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Can the President Kill an American Anywhere in the World? Drone Memo Raises Troubling Questions

The memo explains the Obama administration's legal reasoning for killing a US citizen in a 2011 drone attack.

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HINA SHAMSI: Well, Amy, this memo’s release is long overdue. It’s critically important for transparency. But as we see from reading the memo itself, it’s by far from enough. And there are a couple of things that I think are most important. One is both what’s in the memo, and, two, what’s surprisingly not in the memo.

With respect to what’s in the memo, as you said earlier, the justification for the killing of a U.S. citizen largely relies on the 2001 Authorization for Use of Military Force. Now, that authorization has to be read alongside the international law that regulates when the United States and any other country is or is not in an armed conflict. And one of the key things that this memo does is that it says that some of the limitations on when an armed conflict exists don’t have to apply. So it says that the things that we think of and that the law recognizes—you know, a certain level of duration of hostilities, a certain level of intensity of hostilities—those don’t have to be present. In essence, it reads away any kind of territorial limitation or temporal limitation for when war exists. And this has been one of the things we and others have been so long concerned about, which is the Obama administration’s broad interpretation of law of war authority, even when that does not exist.

AARON MATÉ: Can you talk about what the memo says about imminence? That’s such a key issue, is whether or not the target constitutes an imminent threat to the U.S.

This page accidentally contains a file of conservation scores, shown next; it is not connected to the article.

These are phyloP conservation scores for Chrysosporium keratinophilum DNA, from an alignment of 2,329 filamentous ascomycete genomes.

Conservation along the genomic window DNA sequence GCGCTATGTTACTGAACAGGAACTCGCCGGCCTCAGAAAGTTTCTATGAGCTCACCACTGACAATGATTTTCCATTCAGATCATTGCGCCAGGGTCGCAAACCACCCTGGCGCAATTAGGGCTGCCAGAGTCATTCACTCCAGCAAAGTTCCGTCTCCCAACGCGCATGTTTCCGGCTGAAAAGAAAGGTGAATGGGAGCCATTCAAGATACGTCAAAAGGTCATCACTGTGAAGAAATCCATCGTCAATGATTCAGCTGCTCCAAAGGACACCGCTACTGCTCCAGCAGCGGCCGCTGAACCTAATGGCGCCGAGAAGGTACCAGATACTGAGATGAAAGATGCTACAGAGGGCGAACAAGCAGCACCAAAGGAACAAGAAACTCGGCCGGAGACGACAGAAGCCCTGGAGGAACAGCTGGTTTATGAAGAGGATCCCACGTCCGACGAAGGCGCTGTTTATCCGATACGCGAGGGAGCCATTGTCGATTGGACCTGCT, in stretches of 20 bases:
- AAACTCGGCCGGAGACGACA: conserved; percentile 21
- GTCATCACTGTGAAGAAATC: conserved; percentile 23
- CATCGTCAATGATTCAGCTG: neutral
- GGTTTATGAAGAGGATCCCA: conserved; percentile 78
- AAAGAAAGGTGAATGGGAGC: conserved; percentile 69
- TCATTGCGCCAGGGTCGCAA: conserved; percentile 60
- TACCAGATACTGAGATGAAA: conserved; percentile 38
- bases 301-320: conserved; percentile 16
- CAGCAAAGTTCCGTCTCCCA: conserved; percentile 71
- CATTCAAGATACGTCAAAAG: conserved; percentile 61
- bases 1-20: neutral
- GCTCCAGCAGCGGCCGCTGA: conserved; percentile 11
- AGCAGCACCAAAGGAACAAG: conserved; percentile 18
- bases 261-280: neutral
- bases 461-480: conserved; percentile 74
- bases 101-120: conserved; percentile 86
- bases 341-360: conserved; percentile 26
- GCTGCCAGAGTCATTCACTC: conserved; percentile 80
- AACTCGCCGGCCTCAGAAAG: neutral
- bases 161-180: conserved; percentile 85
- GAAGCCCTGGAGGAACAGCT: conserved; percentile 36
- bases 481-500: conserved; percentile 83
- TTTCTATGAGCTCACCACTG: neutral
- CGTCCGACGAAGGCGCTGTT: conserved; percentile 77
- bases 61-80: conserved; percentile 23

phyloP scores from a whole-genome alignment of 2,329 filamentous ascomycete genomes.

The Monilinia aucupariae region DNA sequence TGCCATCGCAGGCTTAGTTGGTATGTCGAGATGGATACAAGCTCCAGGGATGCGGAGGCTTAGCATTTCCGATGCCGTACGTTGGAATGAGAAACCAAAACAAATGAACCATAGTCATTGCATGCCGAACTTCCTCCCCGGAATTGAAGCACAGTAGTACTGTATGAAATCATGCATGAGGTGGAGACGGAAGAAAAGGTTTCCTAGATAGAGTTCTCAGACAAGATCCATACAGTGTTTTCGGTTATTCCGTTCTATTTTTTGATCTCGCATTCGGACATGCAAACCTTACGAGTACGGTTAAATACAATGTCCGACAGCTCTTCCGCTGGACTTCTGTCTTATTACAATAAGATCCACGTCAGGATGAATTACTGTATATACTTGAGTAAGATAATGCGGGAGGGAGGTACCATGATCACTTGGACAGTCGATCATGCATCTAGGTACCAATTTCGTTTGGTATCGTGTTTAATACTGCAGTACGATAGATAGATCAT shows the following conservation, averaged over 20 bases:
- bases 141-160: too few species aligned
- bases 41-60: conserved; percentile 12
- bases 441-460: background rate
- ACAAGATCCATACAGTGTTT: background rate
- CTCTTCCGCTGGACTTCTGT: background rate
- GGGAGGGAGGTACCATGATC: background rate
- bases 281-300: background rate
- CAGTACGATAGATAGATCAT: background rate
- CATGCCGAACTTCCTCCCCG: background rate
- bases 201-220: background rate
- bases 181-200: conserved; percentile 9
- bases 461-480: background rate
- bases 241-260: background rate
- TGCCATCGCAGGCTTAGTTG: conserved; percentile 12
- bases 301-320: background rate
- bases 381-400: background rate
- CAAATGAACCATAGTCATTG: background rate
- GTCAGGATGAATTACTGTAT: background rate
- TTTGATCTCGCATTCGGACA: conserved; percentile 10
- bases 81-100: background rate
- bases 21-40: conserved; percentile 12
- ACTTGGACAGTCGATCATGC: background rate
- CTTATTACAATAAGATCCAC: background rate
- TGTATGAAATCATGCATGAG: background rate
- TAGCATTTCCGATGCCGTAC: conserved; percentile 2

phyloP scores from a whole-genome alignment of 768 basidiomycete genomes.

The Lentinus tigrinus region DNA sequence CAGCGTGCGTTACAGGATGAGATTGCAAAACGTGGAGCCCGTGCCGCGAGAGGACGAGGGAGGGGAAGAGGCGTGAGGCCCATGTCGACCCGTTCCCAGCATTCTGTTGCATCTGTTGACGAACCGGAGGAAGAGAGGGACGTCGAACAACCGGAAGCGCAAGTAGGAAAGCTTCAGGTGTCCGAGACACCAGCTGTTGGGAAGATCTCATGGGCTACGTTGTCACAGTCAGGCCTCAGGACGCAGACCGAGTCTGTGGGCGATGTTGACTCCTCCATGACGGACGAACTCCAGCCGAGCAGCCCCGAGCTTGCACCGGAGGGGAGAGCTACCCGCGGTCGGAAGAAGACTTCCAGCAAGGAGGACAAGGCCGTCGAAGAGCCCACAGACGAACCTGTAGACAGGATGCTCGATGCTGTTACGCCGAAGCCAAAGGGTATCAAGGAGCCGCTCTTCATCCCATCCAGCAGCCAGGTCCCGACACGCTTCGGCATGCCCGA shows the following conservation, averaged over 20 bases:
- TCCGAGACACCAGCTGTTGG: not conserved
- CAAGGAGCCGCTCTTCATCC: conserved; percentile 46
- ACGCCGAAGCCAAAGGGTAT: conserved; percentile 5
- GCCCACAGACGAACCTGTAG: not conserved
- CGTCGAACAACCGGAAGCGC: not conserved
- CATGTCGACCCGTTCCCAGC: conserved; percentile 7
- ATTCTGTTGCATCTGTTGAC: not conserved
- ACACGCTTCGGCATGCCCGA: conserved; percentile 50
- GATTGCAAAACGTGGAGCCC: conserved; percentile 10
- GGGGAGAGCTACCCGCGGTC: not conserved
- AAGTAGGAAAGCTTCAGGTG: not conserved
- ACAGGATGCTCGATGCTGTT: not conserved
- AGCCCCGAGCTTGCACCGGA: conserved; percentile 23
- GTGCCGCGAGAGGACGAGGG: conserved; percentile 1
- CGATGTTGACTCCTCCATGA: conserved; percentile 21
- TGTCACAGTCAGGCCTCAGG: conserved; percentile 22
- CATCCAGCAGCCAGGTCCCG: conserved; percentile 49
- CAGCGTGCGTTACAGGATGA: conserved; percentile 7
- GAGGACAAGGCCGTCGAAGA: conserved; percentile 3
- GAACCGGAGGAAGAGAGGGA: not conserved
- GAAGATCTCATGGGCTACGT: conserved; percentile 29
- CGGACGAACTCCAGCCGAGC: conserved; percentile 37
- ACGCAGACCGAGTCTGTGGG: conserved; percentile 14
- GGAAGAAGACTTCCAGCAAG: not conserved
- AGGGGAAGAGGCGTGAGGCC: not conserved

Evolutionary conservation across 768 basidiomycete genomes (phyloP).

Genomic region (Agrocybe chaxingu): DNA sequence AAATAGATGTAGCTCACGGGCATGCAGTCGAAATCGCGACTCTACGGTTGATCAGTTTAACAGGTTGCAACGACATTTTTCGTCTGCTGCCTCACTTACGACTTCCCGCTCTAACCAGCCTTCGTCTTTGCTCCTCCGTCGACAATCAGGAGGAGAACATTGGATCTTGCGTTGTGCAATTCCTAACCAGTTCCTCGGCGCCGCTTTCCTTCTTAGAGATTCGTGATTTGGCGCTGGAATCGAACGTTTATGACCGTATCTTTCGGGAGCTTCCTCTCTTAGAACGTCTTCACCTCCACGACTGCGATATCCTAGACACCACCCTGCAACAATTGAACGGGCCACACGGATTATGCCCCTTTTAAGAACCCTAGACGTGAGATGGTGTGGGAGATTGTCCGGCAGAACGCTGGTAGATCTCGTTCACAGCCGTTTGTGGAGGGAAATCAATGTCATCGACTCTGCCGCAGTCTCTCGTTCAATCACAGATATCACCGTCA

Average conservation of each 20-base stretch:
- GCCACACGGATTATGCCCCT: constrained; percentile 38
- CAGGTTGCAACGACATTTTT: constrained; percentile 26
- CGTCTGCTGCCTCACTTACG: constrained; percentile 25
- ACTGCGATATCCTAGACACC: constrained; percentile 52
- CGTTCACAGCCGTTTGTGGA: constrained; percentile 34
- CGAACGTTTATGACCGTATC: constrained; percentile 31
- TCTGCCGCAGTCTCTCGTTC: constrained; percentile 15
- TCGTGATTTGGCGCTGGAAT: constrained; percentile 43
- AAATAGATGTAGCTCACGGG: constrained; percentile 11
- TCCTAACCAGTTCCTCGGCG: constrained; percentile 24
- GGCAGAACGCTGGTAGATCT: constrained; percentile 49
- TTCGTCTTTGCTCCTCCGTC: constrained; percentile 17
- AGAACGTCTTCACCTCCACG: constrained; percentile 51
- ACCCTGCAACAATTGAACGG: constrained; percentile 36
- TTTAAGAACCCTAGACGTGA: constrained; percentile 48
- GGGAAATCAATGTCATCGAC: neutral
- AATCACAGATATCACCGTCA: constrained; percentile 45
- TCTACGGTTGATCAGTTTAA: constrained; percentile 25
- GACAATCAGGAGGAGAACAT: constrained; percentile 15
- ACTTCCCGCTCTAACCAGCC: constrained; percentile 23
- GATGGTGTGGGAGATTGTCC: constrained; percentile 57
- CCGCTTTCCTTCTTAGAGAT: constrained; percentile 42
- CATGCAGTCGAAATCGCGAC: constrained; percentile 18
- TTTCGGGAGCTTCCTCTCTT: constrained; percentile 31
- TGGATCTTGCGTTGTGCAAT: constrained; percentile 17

HINA SHAMSI: And that’s one of the surprising aspects of the memo, because the concept of imminence, or what we’ve heard of earlier as a continuing imminent threat, is barely discussed in it, at least in the versions that have been made public. And this is critically important for at least a couple of reasons. First of all, the white paper that was earlier released, or leaked, that talked about the administration’s definition of a continuing imminent threat, said that the threat did not have to include specific evidence of a plot that was actually about to take place in the immediate future. So, the real-world meaning of imminence is read away. And the memo itself—again, at least in the parts that have been disclosed—does not discuss this controversial, novel interpretation, nor does it discuss how that interpretation could possibly be lawful.

AMY GOODMAN: Can you talk about the redaction in the footnotes? Why is this so significant?

HINA SHAMSI: There are multiple redactions in this memo. The largest chunks of redactions are, we know from reading the court’s opinion, with respect to the factual basis for the administration’s determination that it could carry out this killing. There’s also a set of redactions in the footnotes that appear to be about the legal justifications. And two key aspects again here. One is that without knowing the factual basis for why these killings are lawful, we don’t know whether they are in fact lawful. Repeatedly, the memo’s authors say that the legal conclusions are based on factual representations made by the CIA, by the Department of Defense and the intelligence community. It also says that senior intelligence officials can make the determination about whether facts are justified to permit the killing. And this shows you just how dangerous it is not to have any independent judicial review before or after the fact, which is what the administration has argued and what this memo seeks to justify.

AMY GOODMAN: Are there secret laws?

HINA SHAMSI: You know, I think that there are still secret interpretations of the law. One of the aspects we’ve thought has long existed is multiple legal memos. We know from Senate Intelligence Committee disclosures that there are approximately 11 legal memos governing the targeted killing program. Four of those apparently relate to citizens; the others apparently relate to noncitizens. This is a body of legal interpretation by the administration about when it can exercise perhaps the most consequential authority of all—killing of people, including its own citizens. And we do not yet have access to this body of information.

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